Recognizing Autism

Published
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2 min read
Standalone predictive performance of ACoR

Classical machine learning techniques could help children with autism receive treatment earlier in life.

What’s new: Researchers led by Ishanu Chattopadhyay at University of Chicago developed a system that classified autism in young children based on data collected during routine checkups.

Key insight: Autistic children have higher rates of certain conditions — such as asthma, gastrointestinal problems, and seizures — than their non-autistic peers. Incidence of these diseases could be a useful diagnostic signal.

How it works: The authors used Markov models, which predict the likelihood of a sequence of actions occurring, to feed a gradient boosting machine (an ensemble of decision trees). The dataset comprised weekly medical reports on 30 million children aged 0 to 6 years.

  • The authors identified 17 disease categories — respiratory, metabolic, nutritional, and so on — that appeared in the dataset.
  • They turned each child’s medical history into a time series, one for each disease category. For instance: week 1, no respiratory disease; week 2, respiratory disease; week 3, an illness in a different category; week 4, no respiratory disease.
  • Using the time series, the authors trained 68 Markov models: one for each disease category for various combinations of male/female and autistic/not autistic. The models learned the likelihood that the diagnosis a given child received for each disease category occurred in the order that it actually occurred.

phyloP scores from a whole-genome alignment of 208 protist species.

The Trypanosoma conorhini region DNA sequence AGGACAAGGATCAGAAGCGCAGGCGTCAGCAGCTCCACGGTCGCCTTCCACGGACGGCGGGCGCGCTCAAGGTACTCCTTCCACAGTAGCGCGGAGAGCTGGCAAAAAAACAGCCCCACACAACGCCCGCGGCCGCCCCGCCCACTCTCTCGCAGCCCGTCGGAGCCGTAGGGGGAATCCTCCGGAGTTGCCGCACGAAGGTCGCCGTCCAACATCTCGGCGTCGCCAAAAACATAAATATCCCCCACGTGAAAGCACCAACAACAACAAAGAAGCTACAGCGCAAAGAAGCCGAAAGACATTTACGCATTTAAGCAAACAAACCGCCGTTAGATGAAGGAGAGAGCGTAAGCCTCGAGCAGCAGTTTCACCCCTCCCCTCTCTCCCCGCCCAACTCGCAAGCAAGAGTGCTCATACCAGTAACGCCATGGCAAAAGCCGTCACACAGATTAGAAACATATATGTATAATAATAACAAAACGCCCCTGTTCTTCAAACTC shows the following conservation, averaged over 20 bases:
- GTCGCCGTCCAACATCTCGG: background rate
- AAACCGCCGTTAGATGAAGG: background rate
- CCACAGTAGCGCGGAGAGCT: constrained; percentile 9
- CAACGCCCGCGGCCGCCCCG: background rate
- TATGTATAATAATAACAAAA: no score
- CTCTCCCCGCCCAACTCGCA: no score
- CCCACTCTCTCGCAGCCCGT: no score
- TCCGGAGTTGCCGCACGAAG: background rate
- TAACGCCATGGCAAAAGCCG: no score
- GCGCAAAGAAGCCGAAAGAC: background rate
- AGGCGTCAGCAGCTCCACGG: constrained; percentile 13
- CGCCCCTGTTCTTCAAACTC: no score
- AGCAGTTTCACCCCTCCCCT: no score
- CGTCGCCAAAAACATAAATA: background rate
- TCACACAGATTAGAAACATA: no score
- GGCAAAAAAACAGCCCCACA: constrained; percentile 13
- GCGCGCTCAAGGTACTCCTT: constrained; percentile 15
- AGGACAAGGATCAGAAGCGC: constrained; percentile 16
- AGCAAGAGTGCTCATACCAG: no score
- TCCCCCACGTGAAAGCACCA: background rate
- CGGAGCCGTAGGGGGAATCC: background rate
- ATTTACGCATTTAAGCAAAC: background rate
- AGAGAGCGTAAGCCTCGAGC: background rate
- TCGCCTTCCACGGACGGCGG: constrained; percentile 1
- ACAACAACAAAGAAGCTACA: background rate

• Given the Markov models’ output plus additional information derived from the time series, a gradient boosting machine rendered a classification.

Results: The system’s precision — the percentage of kids it classified as autistic who actually had the condition — was 33.6 percent at 26 months. Classifying children of the same age, a questionnaire often used to diagnose children between 18 and 24 months of age achieved 14.1 percent precision. The model was able to achieve sensitivity — the percentage of children it classified correctly as autistic — as high as 90 percent, with 30 percent fewer false positives than the questionnaire at a lower sensitivity.

Why it matters: It may be important to recognize autism early. Although there’s no consensus, some experts believe that early treatment yields the best outcomes. This system appears to bring that goal somewhat closer by cutting the false-positive rate in half compared to the questionnaire. Nonetheless, it misidentified autism two-thirds of the time, and the authors caution that it, too, could lead to over-diagnosis.

We’re thinking: Data drift and concept drift, which cause learning algorithms to generalize poorly to populations beyond those represented in the training data, has stymied many healthcare applications. The authors' large 30 million-patient dataset makes us optimistic that their approach can generalize in production.

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